analysisBy Murjanatu A. Sa'eed
The September 7 Jos crises has come and gone. The issues arising thereafter are still cropping up in manifold. Some are practicable and necessary. Some are incredible and unnecessary. It is no longer news that the Plateau State government in an effort to have full grasp of the situation had announced certain measures in a statewide broadcast by the state chief executive, Chief Joshua Chibi Dariye on September 23, 2001. Some of the measures sank well with all the citizens in the state, while most of the measures could not find such favours especially with the Muslim population who regard these measures as directly meant against them. The Muslims immediately kicked against some of the measures and ride on an edvertorial placed in the Daily Trust of October 1, 2001 and it was repeated in the Weekly Trust of 5-11 October as well as Thisday of October 5, 2001.
The crux of the Muslims' complaint against the Plateau State governor's broadcast is the banning of blockage of streets or public roads during Friday prayers. This, the Muslims see as unrealistic as the state government seem to be implementing the state Christian agenda CAN which has been intolerably kicking against the practice by the Muslims. After the broadcast by the governor, the Plateau chapter of CAN made this announcement on the state-owned radio, and I quote: "We the Christian Association of Nigeria are grateful and appreciative with the Dariye administration for the security measures taken to stop any future disturbance in Plateau State. We want to tell the governor that all our members will abide by this measures and call on others to do the same". Who are the others, of course Muslims. If the governor is not implementing their agenda what is their business with the call for others to do the same. Why can't they tolerate and see what the governor and security agencies can do about these measures.
The Muslims contend further that it is a known fact that all over the world, Muslims do say their Friday prayers on streets surrounding their various Friday mosques as no single mosque could contain the large number of Muslims that attend such Friday prayers. More so that the prayers last only 15 to 20 minutes and only once in a week. This excuse sounds plausible truth.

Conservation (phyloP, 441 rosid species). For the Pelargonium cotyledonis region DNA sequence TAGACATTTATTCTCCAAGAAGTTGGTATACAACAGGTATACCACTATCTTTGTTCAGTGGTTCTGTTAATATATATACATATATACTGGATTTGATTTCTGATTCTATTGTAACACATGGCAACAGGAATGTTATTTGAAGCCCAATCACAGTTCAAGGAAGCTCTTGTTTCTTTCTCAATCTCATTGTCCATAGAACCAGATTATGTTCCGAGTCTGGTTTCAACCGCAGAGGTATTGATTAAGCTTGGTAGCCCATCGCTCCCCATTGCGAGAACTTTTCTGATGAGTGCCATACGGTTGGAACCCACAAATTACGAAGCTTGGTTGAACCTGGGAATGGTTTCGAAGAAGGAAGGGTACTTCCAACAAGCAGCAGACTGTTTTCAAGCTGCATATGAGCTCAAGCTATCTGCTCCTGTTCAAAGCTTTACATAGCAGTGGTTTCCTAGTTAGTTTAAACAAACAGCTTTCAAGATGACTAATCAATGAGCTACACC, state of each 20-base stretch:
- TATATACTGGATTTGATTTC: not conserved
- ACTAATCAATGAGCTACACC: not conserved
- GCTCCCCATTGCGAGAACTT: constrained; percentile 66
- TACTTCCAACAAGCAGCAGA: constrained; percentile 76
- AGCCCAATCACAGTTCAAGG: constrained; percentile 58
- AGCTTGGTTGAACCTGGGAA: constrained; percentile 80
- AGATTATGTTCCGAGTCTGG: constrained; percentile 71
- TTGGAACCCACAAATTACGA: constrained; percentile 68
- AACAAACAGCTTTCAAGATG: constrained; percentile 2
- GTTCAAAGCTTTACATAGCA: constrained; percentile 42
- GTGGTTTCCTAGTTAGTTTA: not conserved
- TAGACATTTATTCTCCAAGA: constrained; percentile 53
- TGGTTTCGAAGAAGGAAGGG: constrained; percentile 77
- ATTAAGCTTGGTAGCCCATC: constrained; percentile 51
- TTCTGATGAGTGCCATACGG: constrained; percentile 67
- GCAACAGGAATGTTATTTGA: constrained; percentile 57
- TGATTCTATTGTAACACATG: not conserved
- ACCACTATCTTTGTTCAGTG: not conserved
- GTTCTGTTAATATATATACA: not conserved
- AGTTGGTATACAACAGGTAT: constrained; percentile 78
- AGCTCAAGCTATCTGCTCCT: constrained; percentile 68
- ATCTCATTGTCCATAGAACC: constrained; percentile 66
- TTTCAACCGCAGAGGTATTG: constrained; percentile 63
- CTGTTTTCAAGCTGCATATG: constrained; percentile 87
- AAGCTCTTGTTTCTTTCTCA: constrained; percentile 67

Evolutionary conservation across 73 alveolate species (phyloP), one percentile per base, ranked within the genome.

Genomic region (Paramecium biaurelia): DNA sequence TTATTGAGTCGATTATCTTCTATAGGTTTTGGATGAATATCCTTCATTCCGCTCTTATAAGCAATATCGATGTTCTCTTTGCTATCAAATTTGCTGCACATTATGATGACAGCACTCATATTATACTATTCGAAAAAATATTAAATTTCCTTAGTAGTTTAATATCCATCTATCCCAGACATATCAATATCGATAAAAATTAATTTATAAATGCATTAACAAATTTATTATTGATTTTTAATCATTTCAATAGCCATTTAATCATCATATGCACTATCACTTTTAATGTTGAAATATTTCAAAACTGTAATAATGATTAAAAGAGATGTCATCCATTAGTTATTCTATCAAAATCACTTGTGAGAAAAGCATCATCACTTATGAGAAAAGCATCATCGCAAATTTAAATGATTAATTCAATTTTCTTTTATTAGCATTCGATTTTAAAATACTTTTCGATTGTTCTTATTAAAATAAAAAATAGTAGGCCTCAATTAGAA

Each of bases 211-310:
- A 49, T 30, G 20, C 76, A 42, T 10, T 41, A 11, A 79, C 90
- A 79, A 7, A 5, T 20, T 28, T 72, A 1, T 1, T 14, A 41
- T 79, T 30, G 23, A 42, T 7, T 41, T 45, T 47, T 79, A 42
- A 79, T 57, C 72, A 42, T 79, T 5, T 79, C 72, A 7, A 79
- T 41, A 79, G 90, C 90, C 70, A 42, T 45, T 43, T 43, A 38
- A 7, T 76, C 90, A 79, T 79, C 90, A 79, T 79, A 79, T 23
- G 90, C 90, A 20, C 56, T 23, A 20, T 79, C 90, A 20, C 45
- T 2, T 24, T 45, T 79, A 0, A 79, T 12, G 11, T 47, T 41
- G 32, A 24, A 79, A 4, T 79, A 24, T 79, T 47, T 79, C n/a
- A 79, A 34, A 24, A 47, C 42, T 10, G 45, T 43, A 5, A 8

However what the Plateau State government did to "solve" that problem enumerated by the Muslims succeeded not only in ridiculing the state government and its principal officers, but also confirm the Muslim fears that the measures announced by the state government were not well intended.
For instance state deputy governor, Chief Michael Botmang in the company of the Plateau State police commissioner and some Muslim leaders were reported to have staged up to about 11 pm in the street of Jos on Thursday October 4, 2001. Their mission primarily was to "draw a borderline or demarcation of the areas where the Muslims are not to encroach beyond while observing the Friday prayers the next day, i.e. Friday October 5, 2001. They also did the same in the streets leading to some of the major Christian churches in the state capital such as the Good News Church along Ahmadu Bello Way Jos. The hard and incontrovertible fact which the Plateau State government failed to consider either deliberately or due to sheer ignorance is, while such will easily work for the Christians due to the simple reason that they hardly fill all their churches on Sundays, they have no reason whatsoever to come to the main surrounding roads. Such measure is simply impossibly impracticable with the Muslims.
This is because no matter how large a Friday prayer mosque is, every Friday is always far beyond the capacity. The Muslim do come out on the streets not by their own choice or to create unnecessary obstruction to other road users, but out of necessity. This fact is obtainable all over the world. It is therefore not surprising that on Friday, October 5, 2001, when the Muslims approached their Friday prayers, their reactions were mixed on seeing the apparent and total ignorance of the state government. While some were enraged by what they see as unlawful restrictions on their right to, others were merely amused and laughed over it as an act of unserious government officials. By 1.30 pm the areas demarcated and "reserved" for the Muslims were already filled with worshippers. The security agents attached to the various mosques to ensure obedience with the "executive" (un)wise orders were witnesses to the foolish and laughable decision of the state government.
After seeing the reality of the situation on ground, the security agents allowed almost one quarter of the worshippers who could not find space within the demarcated areas to pray outside it. The prayers were observe peacefully.
The lessons derivable from this are twofold. One, there is need for the followers of the two major religions in the country to learn about the different values of each other and to learn to respect and tolerate such values. Secondly there is the need for our policy makers to always consult the people to be affected by any given policy before making policies. Laws and orders should be made to be obeyed, not to be made to satisfy the whims and caprices of a few. The Plateau State government should take note please.
We need peace in Plateau, Nigeria and the whole world.